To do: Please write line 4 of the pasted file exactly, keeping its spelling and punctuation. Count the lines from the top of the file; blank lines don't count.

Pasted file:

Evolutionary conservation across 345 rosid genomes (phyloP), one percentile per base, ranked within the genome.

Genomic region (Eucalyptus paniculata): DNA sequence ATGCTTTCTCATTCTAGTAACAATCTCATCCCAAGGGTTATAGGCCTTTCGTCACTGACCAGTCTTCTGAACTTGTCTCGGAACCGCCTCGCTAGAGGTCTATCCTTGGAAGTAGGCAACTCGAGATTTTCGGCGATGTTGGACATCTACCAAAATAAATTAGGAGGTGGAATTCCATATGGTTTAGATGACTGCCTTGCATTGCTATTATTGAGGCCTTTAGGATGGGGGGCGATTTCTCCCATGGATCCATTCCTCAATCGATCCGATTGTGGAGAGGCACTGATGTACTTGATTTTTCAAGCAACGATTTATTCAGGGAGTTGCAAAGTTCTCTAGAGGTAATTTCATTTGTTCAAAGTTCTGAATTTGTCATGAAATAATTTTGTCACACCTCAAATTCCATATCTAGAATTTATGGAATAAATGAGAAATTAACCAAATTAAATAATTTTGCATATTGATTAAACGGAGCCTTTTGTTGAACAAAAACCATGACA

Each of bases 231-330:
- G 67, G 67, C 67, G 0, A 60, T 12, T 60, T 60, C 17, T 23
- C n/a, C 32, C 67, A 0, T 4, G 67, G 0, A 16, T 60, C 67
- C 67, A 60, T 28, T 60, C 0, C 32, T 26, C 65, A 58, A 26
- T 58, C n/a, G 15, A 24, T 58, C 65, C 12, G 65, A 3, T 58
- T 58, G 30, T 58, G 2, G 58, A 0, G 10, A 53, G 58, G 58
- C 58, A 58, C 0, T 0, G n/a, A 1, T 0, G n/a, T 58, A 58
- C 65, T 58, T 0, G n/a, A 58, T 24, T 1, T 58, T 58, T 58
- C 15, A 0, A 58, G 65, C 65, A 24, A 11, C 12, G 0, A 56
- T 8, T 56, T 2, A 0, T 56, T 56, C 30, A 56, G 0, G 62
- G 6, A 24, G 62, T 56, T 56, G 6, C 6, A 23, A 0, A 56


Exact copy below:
- G 67, G 67, C 67, G 0, A 60, T 12, T 60, T 60, C 17, T 23